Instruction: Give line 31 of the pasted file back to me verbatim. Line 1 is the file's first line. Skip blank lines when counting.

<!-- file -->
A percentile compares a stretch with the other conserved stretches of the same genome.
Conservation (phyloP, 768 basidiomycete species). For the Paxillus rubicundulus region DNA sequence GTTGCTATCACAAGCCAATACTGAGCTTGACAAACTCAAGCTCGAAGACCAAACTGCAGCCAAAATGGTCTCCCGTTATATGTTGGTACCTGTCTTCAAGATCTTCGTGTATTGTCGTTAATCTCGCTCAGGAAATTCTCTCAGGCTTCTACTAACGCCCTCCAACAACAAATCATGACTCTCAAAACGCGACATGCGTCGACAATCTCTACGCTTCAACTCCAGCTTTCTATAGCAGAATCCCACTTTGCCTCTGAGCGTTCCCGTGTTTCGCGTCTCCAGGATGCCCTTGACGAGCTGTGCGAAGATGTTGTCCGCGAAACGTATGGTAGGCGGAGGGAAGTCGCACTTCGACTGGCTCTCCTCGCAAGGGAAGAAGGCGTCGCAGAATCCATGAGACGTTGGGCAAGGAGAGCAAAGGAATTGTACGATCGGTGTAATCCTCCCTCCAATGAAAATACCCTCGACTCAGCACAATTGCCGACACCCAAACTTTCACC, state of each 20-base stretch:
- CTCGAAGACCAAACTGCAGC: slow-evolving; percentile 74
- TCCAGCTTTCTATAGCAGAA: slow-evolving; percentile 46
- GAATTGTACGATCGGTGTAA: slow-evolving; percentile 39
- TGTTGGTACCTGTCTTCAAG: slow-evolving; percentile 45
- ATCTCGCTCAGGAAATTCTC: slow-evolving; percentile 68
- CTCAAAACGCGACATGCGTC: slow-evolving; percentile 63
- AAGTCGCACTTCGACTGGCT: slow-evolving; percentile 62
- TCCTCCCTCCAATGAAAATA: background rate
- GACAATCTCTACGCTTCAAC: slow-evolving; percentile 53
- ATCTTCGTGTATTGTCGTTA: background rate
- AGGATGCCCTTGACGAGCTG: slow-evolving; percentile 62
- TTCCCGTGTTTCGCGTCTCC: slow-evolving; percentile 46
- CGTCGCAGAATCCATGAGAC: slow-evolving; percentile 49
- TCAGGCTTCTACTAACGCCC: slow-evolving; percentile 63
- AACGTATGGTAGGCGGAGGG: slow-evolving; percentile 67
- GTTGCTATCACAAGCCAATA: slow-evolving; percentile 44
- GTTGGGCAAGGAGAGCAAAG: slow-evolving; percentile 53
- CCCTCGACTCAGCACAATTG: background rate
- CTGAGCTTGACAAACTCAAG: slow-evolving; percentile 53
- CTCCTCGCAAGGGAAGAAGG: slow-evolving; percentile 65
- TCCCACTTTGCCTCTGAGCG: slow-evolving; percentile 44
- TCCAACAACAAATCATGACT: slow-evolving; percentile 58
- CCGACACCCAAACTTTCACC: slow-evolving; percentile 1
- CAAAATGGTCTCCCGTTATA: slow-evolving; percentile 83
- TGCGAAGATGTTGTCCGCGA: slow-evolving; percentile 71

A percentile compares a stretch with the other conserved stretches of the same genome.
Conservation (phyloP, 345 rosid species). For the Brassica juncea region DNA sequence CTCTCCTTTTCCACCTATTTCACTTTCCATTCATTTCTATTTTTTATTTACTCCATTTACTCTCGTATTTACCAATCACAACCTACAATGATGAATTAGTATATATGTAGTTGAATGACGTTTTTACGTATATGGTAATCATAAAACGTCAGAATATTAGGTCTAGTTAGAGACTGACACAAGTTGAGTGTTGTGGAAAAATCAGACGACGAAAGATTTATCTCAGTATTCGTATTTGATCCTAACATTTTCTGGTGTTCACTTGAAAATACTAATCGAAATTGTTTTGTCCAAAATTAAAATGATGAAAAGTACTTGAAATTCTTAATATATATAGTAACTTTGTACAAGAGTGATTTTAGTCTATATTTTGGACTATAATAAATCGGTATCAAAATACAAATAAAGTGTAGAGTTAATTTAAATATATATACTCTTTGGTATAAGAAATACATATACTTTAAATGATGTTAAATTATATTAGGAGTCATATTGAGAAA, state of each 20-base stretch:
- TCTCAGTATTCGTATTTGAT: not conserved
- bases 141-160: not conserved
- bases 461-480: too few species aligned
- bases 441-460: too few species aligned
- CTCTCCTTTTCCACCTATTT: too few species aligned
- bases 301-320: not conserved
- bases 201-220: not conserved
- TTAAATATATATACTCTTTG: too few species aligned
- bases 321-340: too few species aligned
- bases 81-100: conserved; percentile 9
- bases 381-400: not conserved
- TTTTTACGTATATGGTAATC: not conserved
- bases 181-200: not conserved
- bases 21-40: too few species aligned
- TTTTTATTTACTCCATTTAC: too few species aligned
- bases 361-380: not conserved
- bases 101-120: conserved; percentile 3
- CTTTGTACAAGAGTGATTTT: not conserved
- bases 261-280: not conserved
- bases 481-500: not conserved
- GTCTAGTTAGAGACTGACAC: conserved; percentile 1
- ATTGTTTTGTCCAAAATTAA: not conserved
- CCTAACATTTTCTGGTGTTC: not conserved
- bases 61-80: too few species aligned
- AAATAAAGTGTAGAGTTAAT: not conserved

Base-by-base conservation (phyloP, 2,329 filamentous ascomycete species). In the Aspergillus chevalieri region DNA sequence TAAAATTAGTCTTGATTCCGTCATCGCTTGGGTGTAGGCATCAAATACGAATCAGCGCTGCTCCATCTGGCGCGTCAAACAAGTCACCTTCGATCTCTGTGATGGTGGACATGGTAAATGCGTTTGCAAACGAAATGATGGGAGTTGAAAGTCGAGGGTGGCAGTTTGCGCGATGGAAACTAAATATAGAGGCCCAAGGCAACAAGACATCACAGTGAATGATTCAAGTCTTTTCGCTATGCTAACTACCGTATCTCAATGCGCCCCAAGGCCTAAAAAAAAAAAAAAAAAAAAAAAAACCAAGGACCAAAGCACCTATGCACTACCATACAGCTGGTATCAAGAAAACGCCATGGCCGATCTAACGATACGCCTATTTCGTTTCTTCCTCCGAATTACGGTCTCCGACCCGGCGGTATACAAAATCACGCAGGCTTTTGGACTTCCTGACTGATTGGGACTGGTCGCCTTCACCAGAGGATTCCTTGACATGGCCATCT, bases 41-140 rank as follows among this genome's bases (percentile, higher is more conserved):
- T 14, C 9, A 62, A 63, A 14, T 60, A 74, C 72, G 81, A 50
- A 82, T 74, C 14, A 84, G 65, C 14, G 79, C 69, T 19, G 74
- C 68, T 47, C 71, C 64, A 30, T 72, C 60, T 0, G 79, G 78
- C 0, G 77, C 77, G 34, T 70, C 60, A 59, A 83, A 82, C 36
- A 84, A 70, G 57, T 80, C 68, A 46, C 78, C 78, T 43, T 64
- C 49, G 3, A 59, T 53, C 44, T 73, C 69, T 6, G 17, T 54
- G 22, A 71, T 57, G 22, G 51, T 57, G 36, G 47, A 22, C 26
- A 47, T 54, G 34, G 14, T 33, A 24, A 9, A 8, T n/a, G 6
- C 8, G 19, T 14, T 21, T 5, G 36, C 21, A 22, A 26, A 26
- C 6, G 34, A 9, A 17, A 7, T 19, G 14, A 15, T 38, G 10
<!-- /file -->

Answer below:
- bases 141-160: not conserved